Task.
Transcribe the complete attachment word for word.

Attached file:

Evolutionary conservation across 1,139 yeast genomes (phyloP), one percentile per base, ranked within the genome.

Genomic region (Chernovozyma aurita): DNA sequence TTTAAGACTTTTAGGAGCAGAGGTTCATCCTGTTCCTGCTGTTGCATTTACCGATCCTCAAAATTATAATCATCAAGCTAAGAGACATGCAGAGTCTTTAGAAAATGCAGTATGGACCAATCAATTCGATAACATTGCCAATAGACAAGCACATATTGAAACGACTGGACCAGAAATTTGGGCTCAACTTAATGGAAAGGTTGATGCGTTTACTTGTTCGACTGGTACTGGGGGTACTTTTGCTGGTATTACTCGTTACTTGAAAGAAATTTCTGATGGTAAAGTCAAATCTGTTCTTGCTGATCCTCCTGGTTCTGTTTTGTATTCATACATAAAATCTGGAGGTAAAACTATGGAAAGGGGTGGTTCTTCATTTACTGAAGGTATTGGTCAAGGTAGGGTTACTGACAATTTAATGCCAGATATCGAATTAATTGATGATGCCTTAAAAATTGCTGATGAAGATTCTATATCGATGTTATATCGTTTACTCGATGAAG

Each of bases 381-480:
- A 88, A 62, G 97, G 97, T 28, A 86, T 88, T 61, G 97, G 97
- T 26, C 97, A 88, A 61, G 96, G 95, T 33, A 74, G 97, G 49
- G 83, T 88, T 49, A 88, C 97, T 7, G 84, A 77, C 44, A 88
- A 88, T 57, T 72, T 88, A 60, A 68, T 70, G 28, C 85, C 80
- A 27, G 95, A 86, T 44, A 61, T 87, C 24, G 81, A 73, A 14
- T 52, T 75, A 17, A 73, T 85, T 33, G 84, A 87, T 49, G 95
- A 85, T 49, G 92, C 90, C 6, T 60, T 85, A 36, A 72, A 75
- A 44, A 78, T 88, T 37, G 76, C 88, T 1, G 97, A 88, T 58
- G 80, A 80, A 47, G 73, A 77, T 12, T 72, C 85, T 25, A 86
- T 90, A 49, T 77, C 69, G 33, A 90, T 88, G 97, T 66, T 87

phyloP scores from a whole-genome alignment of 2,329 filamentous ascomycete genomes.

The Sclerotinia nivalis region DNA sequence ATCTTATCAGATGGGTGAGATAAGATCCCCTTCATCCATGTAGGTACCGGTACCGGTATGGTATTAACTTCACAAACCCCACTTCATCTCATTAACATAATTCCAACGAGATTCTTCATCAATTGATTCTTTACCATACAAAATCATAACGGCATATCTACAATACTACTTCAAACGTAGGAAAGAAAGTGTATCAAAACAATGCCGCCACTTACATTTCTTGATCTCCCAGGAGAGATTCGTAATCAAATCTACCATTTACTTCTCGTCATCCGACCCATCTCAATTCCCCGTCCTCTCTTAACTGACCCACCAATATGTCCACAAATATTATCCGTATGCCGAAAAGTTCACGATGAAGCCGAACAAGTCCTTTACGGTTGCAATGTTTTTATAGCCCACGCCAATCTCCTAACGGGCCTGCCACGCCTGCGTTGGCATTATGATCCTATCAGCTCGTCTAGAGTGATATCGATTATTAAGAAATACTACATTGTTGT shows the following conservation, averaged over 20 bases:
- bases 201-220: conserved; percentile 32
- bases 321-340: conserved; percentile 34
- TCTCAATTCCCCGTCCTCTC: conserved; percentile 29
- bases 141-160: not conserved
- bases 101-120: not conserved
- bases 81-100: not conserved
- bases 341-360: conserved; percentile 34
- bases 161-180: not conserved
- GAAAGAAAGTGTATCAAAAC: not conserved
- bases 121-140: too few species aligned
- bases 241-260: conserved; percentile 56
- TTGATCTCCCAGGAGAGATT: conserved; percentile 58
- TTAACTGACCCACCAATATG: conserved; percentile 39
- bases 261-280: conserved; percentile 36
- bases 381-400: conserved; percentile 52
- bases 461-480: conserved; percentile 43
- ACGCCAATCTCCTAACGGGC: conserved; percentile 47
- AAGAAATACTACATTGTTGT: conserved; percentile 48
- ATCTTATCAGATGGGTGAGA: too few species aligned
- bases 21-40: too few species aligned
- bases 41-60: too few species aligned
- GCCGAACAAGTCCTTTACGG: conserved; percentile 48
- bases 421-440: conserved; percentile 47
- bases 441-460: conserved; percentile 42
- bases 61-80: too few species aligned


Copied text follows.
Evolutionary conservation across 1,139 yeast genomes (phyloP), one percentile per base, ranked within the genome.

Genomic region (Chernovozyma aurita): DNA sequence TTTAAGACTTTTAGGAGCAGAGGTTCATCCTGTTCCTGCTGTTGCATTTACCGATCCTCAAAATTATAATCATCAAGCTAAGAGACATGCAGAGTCTTTAGAAAATGCAGTATGGACCAATCAATTCGATAACATTGCCAATAGACAAGCACATATTGAAACGACTGGACCAGAAATTTGGGCTCAACTTAATGGAAAGGTTGATGCGTTTACTTGTTCGACTGGTACTGGGGGTACTTTTGCTGGTATTACTCGTTACTTGAAAGAAATTTCTGATGGTAAAGTCAAATCTGTTCTTGCTGATCCTCCTGGTTCTGTTTTGTATTCATACATAAAATCTGGAGGTAAAACTATGGAAAGGGGTGGTTCTTCATTTACTGAAGGTATTGGTCAAGGTAGGGTTACTGACAATTTAATGCCAGATATCGAATTAATTGATGATGCCTTAAAAATTGCTGATGAAGATTCTATATCGATGTTATATCGTTTACTCGATGAAG

Each of bases 381-480:
- A 88, A 62, G 97, G 97, T 28, A 86, T 88, T 61, G 97, G 97
- T 26, C 97, A 88, A 61, G 96, G 95, T 33, A 74, G 97, G 49
- G 83, T 88, T 49, A 88, C 97, T 7, G 84, A 77, C 44, A 88
- A 88, T 57, T 72, T 88, A 60, A 68, T 70, G 28, C 85, C 80
- A 27, G 95, A 86, T 44, A 61, T 87, C 24, G 81, A 73, A 14
- T 52, T 75, A 17, A 73, T 85, T 33, G 84, A 87, T 49, G 95
- A 85, T 49, G 92, C 90, C 6, T 60, T 85, A 36, A 72, A 75
- A 44, A 78, T 88, T 37, G 76, C 88, T 1, G 97, A 88, T 58
- G 80, A 80, A 47, G 73, A 77, T 12, T 72, C 85, T 25, A 86
- T 90, A 49, T 77, C 69, G 33, A 90, T 88, G 97, T 66, T 87

phyloP scores from a whole-genome alignment of 2,329 filamentous ascomycete genomes.

The Sclerotinia nivalis region DNA sequence ATCTTATCAGATGGGTGAGATAAGATCCCCTTCATCCATGTAGGTACCGGTACCGGTATGGTATTAACTTCACAAACCCCACTTCATCTCATTAACATAATTCCAACGAGATTCTTCATCAATTGATTCTTTACCATACAAAATCATAACGGCATATCTACAATACTACTTCAAACGTAGGAAAGAAAGTGTATCAAAACAATGCCGCCACTTACATTTCTTGATCTCCCAGGAGAGATTCGTAATCAAATCTACCATTTACTTCTCGTCATCCGACCCATCTCAATTCCCCGTCCTCTCTTAACTGACCCACCAATATGTCCACAAATATTATCCGTATGCCGAAAAGTTCACGATGAAGCCGAACAAGTCCTTTACGGTTGCAATGTTTTTATAGCCCACGCCAATCTCCTAACGGGCCTGCCACGCCTGCGTTGGCATTATGATCCTATCAGCTCGTCTAGAGTGATATCGATTATTAAGAAATACTACATTGTTGT shows the following conservation, averaged over 20 bases:
- bases 201-220: conserved; percentile 32
- bases 321-340: conserved; percentile 34
- TCTCAATTCCCCGTCCTCTC: conserved; percentile 29
- bases 141-160: not conserved
- bases 101-120: not conserved
- bases 81-100: not conserved
- bases 341-360: conserved; percentile 34
- bases 161-180: not conserved
- GAAAGAAAGTGTATCAAAAC: not conserved
- bases 121-140: too few species aligned
- bases 241-260: conserved; percentile 56
- TTGATCTCCCAGGAGAGATT: conserved; percentile 58
- TTAACTGACCCACCAATATG: conserved; percentile 39
- bases 261-280: conserved; percentile 36
- bases 381-400: conserved; percentile 52
- bases 461-480: conserved; percentile 43
- ACGCCAATCTCCTAACGGGC: conserved; percentile 47
- AAGAAATACTACATTGTTGT: conserved; percentile 48
- ATCTTATCAGATGGGTGAGA: too few species aligned
- bases 21-40: too few species aligned
- bases 41-60: too few species aligned
- GCCGAACAAGTCCTTTACGG: conserved; percentile 48
- bases 421-440: conserved; percentile 47
- bases 441-460: conserved; percentile 42
- bases 61-80: too few species aligned